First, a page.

It is related of him that, not wishing to ascend to Heaven too soon, he partook of only half of the pill of immortality, dividing the other half among several of his admirers, and that he had at least two selves or personalities, one of which used to disport itself in a boat on a small lake in front of his house. The other self would receive his visitors, entertaining them with food and drink and instructive conversation. On one occasion this self said to them: “You are unable to quit the world altogether as I can, but by imitating my example in the matter of family relations you could procure a medicine which would prolong your lives by several centuries. I have given the crucible in which Huang Ti prepared the draught of immortality to my disciple Wang Ch’ang. Later on, a man will come from the East, who also will make use of it. He will arrive on the seventh day of the first moon.”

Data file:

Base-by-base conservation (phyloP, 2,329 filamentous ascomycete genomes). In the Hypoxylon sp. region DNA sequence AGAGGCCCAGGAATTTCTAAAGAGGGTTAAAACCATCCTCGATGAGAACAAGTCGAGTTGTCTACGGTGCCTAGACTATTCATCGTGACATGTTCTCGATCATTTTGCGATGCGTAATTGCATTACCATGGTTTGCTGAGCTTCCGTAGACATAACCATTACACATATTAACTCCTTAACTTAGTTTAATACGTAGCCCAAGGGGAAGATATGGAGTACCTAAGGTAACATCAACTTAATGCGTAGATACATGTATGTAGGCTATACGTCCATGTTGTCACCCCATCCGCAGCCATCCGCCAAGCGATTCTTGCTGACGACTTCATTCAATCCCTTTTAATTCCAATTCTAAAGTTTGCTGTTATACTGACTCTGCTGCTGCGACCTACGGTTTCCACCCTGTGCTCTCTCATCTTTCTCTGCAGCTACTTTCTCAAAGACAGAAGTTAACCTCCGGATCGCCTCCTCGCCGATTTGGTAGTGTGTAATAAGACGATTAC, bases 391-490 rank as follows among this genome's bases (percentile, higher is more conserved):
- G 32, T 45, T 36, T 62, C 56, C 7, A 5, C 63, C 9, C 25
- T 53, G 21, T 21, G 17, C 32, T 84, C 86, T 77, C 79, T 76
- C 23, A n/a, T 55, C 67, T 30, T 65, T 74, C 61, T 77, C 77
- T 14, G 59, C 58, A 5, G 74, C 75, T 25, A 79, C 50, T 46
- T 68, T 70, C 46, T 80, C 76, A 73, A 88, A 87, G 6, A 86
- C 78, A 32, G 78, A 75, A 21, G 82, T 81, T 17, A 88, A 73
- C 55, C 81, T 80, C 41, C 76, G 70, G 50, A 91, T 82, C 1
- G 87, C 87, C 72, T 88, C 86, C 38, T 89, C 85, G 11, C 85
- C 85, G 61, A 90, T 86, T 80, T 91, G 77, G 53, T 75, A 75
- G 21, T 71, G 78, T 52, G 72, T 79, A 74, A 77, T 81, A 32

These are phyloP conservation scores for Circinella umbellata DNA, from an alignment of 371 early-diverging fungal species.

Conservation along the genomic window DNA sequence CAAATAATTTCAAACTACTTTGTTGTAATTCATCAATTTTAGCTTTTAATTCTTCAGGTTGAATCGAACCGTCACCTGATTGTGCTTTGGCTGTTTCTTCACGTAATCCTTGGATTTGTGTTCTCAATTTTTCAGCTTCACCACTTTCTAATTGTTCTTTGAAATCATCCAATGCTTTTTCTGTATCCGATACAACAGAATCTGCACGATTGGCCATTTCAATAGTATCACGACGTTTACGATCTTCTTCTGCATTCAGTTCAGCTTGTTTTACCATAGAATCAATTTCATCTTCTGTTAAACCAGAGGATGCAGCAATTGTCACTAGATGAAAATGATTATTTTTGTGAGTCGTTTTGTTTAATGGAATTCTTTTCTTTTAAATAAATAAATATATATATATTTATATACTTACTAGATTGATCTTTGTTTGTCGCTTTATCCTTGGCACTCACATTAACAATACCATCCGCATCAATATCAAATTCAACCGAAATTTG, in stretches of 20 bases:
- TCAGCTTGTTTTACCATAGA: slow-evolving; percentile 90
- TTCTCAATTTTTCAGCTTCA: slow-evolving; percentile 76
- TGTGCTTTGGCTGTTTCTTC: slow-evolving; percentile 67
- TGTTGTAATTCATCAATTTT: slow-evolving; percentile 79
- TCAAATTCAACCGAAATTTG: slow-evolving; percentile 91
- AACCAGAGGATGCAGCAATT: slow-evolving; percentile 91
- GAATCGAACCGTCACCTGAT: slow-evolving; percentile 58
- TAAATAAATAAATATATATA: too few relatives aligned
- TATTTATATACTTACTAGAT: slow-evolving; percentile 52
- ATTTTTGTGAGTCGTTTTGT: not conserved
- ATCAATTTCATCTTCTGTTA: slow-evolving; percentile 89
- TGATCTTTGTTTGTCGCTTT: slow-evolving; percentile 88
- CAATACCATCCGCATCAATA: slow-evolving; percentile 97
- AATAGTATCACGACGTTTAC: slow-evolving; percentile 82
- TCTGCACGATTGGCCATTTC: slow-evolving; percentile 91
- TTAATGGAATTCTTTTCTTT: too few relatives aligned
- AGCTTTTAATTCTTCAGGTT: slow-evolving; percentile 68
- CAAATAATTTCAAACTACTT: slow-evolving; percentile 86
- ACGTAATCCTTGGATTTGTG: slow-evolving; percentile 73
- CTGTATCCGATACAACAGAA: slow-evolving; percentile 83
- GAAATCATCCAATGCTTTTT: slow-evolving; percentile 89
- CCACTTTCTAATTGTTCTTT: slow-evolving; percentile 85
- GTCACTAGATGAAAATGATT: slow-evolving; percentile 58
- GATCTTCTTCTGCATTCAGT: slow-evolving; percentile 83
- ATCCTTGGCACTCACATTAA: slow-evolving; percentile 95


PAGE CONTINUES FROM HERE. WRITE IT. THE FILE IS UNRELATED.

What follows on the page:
Exactly on that day there arrived from the East a man named Chao Shêng, who was the person indicated by Chang Tao-ling. He was recognized by a manifestation of himself he had caused to appear in advance of his coming. Chang then led all his disciples, to the number of three hundred, to the highest peak of the Yün-t’ai. Below them they saw a peach-tree growing near a pointed rock, stretching out its branches like arms above a fathomless abyss. It was a large tree, covered with ripe fruit. Chang said to his disciples: “I will communicate a spiritual formula to the one among you who will dare to gather the fruit of that tree.” They all leaned over to look, but each declared the feat to be impossible. Chao Shêng alone had the courage to rush out to the point of the rock and up the tree stretching Page 141out into space. With firm foot he stood and gathered the peaches, placing them in the folds of his cloak, as many as it would hold, but when he wished to climb back up the precipitous slope, his hands slipped on the smooth rock, and all his attempts were in vain. Accordingly, he threw the peaches, three hundred and two in all, one by one up to Chang Tao-ling, who distributed them. Each disciple ate one, as also did Chang, who reserved the remaining one for Chao Shêng, whom he helped to climb up again. To do this Chang extended his arm to a length of thirty feet, all present marvelling at the miracle. After Chao had eaten his peach Chang stood on the edge of the precipice, and said with a laugh: “Chao Shêng was brave enough to climb out to that tree and his foot never tripped. I too will make the attempt. If I succeed I will have a big peach as a reward.” Having spoken thus, he leapt into space, and alighted in the branches of the peach-tree. Wang Ch’ang and Chao Shêng also jumped into the tree and stood one on each side of him. There Chang communicated to them the mysterious formula. Three days later they returned to their homes; then, having made final arrangements, they repaired once more to the mountain peak, whence, in the presence of the other disciples, who followed them with their eyes until they had completely disappeared from view, all three ascended to Heaven in broad daylight.